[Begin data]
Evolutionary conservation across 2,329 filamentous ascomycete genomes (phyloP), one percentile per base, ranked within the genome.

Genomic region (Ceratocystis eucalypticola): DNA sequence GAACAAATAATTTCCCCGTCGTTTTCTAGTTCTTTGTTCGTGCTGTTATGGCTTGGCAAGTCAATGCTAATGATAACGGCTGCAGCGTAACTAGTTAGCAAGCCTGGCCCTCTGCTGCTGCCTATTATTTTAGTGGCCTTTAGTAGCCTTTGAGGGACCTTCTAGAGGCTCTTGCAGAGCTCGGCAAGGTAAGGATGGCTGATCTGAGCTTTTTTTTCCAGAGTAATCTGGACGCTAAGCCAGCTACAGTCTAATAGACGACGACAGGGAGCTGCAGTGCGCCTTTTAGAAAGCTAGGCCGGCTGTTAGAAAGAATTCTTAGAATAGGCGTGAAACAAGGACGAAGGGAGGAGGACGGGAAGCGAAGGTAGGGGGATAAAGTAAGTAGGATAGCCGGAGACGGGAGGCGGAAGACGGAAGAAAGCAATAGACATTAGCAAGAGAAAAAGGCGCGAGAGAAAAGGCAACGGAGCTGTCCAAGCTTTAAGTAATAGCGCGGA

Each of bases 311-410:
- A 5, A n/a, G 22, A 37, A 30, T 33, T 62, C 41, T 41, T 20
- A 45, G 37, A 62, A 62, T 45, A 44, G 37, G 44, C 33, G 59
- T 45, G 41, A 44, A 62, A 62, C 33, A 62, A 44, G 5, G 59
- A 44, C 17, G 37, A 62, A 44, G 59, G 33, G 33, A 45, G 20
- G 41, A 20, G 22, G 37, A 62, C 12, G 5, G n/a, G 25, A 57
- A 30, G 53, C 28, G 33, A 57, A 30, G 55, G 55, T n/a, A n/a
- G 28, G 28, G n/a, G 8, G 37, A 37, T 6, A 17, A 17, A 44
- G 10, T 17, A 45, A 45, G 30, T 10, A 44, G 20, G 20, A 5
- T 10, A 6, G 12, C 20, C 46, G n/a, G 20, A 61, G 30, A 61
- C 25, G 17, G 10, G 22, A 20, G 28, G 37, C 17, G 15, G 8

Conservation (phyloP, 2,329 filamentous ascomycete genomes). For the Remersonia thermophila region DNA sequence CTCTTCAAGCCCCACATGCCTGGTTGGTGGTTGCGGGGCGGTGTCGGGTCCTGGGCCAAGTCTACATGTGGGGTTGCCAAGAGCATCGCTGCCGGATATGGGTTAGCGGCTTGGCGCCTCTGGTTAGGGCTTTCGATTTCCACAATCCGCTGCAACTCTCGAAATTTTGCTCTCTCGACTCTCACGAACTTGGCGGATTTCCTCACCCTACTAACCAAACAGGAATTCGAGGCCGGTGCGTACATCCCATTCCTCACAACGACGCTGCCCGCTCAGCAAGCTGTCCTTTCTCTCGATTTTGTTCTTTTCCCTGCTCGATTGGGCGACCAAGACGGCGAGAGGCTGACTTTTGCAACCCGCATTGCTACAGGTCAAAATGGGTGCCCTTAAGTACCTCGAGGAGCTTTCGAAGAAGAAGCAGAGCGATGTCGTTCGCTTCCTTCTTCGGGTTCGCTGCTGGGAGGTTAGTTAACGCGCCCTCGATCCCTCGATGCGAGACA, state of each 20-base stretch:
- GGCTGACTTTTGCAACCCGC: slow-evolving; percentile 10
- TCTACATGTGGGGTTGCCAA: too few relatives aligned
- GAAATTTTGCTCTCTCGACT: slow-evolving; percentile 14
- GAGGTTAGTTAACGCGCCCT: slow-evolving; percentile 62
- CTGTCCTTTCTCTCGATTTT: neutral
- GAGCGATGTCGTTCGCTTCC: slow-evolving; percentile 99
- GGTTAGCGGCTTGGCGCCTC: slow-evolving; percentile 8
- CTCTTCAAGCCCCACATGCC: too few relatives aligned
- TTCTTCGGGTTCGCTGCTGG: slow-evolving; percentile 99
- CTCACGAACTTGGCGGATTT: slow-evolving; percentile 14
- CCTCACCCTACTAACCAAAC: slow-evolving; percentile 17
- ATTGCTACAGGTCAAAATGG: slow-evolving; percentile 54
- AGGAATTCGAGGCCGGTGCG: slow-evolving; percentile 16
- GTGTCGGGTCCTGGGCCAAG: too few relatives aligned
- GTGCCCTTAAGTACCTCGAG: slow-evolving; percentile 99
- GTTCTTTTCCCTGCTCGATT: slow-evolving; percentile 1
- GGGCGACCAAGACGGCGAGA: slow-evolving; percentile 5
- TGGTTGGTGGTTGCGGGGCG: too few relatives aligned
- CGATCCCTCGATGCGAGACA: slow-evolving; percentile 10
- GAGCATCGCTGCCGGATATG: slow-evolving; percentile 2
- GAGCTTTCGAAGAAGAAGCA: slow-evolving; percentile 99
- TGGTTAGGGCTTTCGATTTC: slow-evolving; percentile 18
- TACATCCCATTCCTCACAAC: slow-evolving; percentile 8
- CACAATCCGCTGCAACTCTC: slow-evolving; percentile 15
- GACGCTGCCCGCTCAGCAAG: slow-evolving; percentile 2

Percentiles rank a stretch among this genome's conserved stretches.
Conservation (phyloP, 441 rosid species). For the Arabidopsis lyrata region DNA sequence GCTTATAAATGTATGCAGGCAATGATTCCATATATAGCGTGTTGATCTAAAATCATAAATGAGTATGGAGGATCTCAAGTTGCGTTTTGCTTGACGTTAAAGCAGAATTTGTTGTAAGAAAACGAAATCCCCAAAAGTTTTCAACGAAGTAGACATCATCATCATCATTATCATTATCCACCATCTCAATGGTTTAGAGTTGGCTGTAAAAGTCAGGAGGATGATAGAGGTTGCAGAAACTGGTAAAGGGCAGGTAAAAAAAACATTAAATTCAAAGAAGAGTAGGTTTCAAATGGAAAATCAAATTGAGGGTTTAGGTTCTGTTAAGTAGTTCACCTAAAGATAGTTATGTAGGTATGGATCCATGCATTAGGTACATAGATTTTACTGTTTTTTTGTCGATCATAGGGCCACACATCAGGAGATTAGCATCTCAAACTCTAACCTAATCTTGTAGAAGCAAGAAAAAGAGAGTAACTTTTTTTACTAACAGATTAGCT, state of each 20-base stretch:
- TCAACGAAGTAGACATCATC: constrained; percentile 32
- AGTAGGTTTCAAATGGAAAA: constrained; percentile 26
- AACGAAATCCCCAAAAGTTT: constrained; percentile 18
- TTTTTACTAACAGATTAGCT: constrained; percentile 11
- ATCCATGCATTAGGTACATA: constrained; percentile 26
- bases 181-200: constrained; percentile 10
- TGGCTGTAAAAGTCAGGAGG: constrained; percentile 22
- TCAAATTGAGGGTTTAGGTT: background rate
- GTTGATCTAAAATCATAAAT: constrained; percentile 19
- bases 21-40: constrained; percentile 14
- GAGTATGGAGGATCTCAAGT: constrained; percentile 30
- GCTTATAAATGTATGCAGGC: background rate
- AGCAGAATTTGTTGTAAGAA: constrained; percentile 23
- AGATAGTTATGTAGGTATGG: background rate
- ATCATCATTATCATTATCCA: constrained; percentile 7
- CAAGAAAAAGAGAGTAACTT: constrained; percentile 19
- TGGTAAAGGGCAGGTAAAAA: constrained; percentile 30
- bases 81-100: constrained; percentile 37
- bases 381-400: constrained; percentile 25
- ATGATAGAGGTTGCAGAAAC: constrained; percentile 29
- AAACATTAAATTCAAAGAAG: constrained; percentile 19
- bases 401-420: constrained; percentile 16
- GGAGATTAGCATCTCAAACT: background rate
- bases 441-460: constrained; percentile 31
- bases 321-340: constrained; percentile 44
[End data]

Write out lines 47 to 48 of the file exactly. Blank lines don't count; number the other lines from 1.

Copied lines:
- bases 181-200: constrained; percentile 10
- TGGCTGTAAAAGTCAGGAGG: constrained; percentile 22